Sunday, January 23, 2011

Developing a signature style

Okay, I wrote about writing tics yesterday. The post gave me a couple of ideas for some new blog content, so I thought I'd go ahead and write a follow-up.

Earlier, I wrote about my love for keycards, an inexplicable, unrequited love affair that I should not speak of anymore. Yet, I can guarantee you that keycards will continue to appear in my work...unless I can devise some sort of foot scanner (credit that idea to a dear friend of mine).

Writers have persistent themes they return to time and time again. Michael Crichton, for example, was the king of sciency-awesomeness. When you read an excerpt from a Crichton book, you know it's a Crichton book. The same thing can be said about most skilled authors. It could be a word or a phrase or a theme, but there's something recognizable about their style. The great ones are this way; their works are memorable, their turns of phrases enduring. Your more forgettable, hack writers (who's got two thumbs and is a hack writer...THIS GUY!) churn out Twinkie writing that fills you up for three seconds and then makes you want to have another. Eventually, you realize you've eaten the whole box of Twinkies and you're still hungry because the snack wasn't very fulfilling.

As I think of the different books and short stories I've worked on, I've identified a few things that help define, for better or worse, my own style.

Sports references. I'm an unabashed sports fan and I bring that to my work. You'll find many of my books have a character who follows sports. In some cases, the book may actually be about sports (Seven and 17th Parallel are both books that mix science fiction with pro sports). This fandom typically sticks pretty close to home, too. I enjoy putting in characters who are fans of the Indianapolis Colts or the Cincinnati Reds or Indiana Basketball or Notre Dame football. Let's face it, enough characters in popular culture are Yankees fans...why not add a little Midwestern sports sensibility to that? I also use a lot of sports analogies ("He drew his gun as quickly as Manning reads the defense and releases"--that's an awful piece of writing).

Midwestern sensibility. I think those of us who hail from the Midwest sometimes feel like we don't exist. News and sporting events that happen on the east and west coasts often seem to get higher priority than things that happen in the middle of Indiana or Iowa. Since many media companies are headquartered on the coasts, the Midwest often feels lost in the shuffle. "They" make fun of our Big Ten and our backward ways (you know, like saying "hello" to people). Many of my characters have a background in the Midwest or the action is set in the Midwest. I like characters I can relate to; people I'd like to go see a movie with. My work often reflects this.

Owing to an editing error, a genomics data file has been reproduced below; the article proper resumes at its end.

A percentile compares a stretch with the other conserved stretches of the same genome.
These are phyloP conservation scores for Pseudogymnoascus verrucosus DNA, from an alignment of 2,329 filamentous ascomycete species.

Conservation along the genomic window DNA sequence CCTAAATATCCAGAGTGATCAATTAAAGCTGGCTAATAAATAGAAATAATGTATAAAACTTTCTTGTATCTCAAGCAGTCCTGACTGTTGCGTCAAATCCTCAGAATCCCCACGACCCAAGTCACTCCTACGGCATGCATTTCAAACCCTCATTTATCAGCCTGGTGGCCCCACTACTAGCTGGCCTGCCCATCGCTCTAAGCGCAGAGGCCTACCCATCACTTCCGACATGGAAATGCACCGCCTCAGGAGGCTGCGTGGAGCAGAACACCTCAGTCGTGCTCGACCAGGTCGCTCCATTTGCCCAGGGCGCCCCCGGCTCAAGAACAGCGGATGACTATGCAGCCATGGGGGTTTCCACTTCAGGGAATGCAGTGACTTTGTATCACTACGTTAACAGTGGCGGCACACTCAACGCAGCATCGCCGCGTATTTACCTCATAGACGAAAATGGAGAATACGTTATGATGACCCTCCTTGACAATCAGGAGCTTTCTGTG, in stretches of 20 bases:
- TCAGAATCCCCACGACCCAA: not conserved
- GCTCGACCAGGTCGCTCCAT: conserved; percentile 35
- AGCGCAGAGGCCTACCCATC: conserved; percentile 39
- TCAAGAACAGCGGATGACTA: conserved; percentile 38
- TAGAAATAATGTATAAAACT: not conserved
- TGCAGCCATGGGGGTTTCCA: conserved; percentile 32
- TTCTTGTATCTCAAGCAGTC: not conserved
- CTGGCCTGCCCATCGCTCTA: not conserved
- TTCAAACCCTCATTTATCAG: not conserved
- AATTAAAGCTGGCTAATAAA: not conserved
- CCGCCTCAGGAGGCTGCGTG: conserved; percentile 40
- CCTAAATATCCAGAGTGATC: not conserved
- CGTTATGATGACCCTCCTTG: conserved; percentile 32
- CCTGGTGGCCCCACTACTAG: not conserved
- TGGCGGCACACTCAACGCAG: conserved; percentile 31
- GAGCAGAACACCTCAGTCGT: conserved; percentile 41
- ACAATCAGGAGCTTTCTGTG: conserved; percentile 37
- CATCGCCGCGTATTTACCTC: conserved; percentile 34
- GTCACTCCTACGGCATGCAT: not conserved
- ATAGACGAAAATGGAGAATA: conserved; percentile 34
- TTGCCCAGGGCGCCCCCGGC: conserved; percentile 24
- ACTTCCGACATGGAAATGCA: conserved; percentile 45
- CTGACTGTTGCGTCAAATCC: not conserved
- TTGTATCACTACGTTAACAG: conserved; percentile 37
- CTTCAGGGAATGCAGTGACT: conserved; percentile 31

Don't push your Midwestern sensibilities on me, pal.

Sense of humor. I'm not the king of the bad pun, but I'm second-in-line for the throne. I love making characters who have a sense of humor or putting characters who don't have a sense of humor in funny situations. Sarcasm runs rampant throughout my work and characters because these things make me smile (and I hope they make other people smile, too). I'm just not the brooding writer type who locks himself away for hours on end to talk about why the sun won't rise the next day (at least, not typically). If I'm going to be entertained, I'm probably going to need humor...or explosions. Sometimes both.

Absurdity. I'm not Mr. High Concept or anything like that, but I like a certain element of absurdity in my stories. This can lead to funny situations or head-scratching moments of "what the heck is going on?" Some of these situations can be downright weird (stories like "Swatch, Guardian of Time" -- in which an idiotic Time Ranger mucks up history by mistake -- and "To the Infinity Room!" -- in which a slightly unhinged man collects items from alternate realities -- come to mind). I guess I like things a little offbeat.

Absurd? Blue is absurd. The idea of turning him into glue is not.

Pop culture references. In real life, I'm a pop culture machine, a man capable of conducting conversations in nothing but MovieSpeak. I take a random moment from life and tell others how "it's like that one scene in The Naked Gun." It's annoying. My writing reflects that. In some stories, the pop culture references come at a fast and furious pace, thrown in like some poorly-produced spoof movie (you know, you throw out enough things, something's bound to stick). Maybe a particular character quotes "Star Wars" or describes the bad guy as looking "kind of like a crack-addled Billy Zane." It's a wink-wink to readers who get it and probably a little confounding to those who don't (learn the Wikipedia, my clueless friends...and the IMDB).

Sometimes I mix pop culture references AND sports.

It's science fictiony-fantastical. I do have some ideas that are a little more grounded, but most of my stories have a speculative bent. That means they're set on another planet, involve advanced technology, or include aliens. I love tropes like time travel and alternate realities (each could really have its own category in this list). Oh, and robots. Yes, give me the robots, be they simple, kind, despotic, evil, or cultured.